Full Chisel Blog

December 26, 2009

An altogether unusual abrasive

Filed under: Historical Material,Of Interest,Proper Tools,Techniques,Uncategorized — Stephen Shepherd @ 6:21 pm

I thought scouring rushes and shagreen were unusual abrasives, that is what I get for thinking.

I stumbled across this in some research I have been doing for an upcoming publication.  The nineteenth century publication on decorative painting mentioned that to smooth the cut edges of a pasteboard stencil one could use cuttle fish bone.  Those little white ovoid shaped pieces of chalky looking stuff hanging in birds cage, used for pecking, calcium and sharpening their beaks.  The cuttlefish is a relative of the squid and octopus and is considered a delicacy by certain people.

So not wanting to write about anything I have not personally experienced I gave this stuff a try.

The one on the upper right is one I tried some experiments with and the score marks are from cutting them from their packaging and the stuff in frangible, some powder is visible.  The one by the gnomon is a side view and all are the same shape, some are bigger and others are about this size.  At about a dollar apiece, not a bad price for a period abrasive.

I tried some on some hardwood, made it nice and smooth and it polishes soft metal and also works for its stated purpose of smoothing the cut edges of pasteboard for stencils.  I will have to do some more experimenting with its abrasive properties, I have also heard of its being used for a one off mold for casting pewter and other metals.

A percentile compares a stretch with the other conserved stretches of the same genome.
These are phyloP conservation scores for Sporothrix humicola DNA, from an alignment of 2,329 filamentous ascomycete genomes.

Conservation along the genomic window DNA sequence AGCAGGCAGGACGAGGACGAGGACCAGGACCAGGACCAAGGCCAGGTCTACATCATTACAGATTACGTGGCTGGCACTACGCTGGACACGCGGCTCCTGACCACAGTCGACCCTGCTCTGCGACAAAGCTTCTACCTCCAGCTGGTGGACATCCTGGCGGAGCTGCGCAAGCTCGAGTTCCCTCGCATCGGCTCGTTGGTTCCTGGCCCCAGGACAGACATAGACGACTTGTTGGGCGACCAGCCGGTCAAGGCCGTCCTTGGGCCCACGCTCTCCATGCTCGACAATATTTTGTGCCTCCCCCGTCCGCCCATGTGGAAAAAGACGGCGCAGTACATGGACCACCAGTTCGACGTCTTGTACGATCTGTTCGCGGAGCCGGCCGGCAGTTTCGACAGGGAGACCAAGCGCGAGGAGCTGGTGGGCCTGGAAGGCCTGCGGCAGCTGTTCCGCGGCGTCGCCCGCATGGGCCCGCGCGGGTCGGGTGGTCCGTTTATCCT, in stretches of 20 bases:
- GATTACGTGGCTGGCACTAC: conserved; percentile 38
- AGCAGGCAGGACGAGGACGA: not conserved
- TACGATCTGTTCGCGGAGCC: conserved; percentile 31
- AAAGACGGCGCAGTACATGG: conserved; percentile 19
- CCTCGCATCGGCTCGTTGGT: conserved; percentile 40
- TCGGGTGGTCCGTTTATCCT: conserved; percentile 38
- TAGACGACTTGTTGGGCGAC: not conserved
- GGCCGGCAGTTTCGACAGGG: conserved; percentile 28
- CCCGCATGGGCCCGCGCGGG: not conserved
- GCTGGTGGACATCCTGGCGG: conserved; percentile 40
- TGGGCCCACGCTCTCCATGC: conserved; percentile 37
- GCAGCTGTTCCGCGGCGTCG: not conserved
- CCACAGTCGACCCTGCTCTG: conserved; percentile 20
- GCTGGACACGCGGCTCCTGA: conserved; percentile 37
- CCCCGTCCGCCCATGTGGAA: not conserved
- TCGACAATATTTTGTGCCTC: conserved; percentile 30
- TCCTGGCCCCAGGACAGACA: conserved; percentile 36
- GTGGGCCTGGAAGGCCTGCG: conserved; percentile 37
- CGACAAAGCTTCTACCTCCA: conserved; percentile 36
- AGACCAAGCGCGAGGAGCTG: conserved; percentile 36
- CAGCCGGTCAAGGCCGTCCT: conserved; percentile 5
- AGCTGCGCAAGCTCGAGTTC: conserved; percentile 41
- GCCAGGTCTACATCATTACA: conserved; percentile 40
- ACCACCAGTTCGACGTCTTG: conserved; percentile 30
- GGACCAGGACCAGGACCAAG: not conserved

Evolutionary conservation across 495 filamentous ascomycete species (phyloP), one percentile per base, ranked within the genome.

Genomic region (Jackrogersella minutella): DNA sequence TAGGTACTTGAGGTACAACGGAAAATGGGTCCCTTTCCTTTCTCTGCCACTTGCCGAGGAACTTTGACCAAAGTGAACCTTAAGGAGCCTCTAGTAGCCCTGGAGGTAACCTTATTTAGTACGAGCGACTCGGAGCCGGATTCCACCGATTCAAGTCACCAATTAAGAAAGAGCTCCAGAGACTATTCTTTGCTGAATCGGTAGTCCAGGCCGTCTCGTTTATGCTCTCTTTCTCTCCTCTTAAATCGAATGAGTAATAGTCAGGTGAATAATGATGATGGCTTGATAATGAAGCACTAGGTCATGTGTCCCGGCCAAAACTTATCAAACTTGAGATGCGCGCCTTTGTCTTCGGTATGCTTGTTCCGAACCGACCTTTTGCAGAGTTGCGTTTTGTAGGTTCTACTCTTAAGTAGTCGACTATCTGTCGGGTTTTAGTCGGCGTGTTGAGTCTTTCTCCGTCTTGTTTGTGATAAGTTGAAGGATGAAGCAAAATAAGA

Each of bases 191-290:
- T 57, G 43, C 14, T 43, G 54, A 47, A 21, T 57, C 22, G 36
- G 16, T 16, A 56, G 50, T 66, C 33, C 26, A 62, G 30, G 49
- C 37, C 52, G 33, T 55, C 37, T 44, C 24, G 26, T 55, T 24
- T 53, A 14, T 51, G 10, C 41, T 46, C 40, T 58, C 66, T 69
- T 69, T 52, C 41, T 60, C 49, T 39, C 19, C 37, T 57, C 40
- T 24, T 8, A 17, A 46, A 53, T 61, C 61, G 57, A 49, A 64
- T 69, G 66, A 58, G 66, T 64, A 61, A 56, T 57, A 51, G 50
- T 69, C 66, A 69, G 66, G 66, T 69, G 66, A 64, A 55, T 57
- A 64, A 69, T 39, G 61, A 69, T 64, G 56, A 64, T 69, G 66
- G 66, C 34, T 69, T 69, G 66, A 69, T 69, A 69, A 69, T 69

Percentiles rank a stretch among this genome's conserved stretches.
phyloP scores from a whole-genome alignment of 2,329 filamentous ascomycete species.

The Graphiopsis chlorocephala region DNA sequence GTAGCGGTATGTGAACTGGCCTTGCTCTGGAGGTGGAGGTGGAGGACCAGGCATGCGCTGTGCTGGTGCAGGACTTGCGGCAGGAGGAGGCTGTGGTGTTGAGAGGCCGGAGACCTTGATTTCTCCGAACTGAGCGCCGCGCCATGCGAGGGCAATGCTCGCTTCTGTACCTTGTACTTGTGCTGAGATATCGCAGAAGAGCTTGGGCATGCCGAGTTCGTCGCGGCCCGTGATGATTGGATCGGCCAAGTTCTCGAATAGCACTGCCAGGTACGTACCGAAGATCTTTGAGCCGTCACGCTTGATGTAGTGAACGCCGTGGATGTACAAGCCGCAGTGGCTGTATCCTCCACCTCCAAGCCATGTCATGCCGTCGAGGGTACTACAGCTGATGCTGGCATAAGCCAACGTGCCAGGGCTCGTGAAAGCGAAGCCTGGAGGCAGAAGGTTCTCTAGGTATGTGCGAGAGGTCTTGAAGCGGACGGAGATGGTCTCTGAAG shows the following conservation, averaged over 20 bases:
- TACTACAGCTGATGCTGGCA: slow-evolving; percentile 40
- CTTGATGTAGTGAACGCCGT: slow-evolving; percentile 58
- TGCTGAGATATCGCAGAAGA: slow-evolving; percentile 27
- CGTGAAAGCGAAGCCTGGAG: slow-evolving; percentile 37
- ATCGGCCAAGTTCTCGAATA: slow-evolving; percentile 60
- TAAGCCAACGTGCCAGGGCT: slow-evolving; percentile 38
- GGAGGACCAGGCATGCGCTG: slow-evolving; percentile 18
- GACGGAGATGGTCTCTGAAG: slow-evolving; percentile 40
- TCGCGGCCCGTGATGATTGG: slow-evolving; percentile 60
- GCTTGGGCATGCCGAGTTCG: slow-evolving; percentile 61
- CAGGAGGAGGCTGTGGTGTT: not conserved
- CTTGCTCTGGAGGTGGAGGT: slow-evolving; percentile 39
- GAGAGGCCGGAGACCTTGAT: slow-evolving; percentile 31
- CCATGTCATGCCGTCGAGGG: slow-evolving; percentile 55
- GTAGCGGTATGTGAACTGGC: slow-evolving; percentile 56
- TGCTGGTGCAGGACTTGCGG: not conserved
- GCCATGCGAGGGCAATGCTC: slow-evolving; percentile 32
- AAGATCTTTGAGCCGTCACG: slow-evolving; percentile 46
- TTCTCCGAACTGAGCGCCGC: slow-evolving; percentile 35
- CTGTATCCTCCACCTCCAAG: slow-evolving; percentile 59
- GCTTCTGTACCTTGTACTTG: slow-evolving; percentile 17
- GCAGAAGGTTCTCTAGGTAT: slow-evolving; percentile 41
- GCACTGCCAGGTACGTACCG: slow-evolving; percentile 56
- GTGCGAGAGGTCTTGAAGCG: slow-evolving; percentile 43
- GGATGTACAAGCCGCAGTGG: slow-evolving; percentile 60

When I return home, I will continue to experiment with this abrasive but at first blush it looks promising.  Who knew?  This goes in the category of who was the first to figure this out?

3 Comments »

  1. Stephen, I always keep a bag of cuttlefish bones which are gathered on the shore following a storm, however, I don’t use them as an abrasive (apart from abrading each other), I use them for casting small runs of brassware such as missing handles and clock finials etc.

    Comment by Jack — December 26, 2009 @ 10:10 pm

  2. Jack,

    I have seen that casting process before, it was for one-offs. Are you able to cast more than one or does the bone deteriorate?

    Stephen

    Comment by Stephen Shepherd — December 27, 2009 @ 10:37 am

  3. Stephen, Depending on the condition of the bone and its size (larger bones withstand the intense heat better), it’s possible to pull two castings out of a pair of bones. I don’t count on it though and it’s simple to press another pair of bones if necessary.

    As you say though, the process is really more for those one-offs that aren’t in any hardware catalogues. If more than one copy is required, I normally go the lost wax route – that way I can also save an armature or mould for future use.

    Comment by Jack — December 28, 2009 @ 5:55 am

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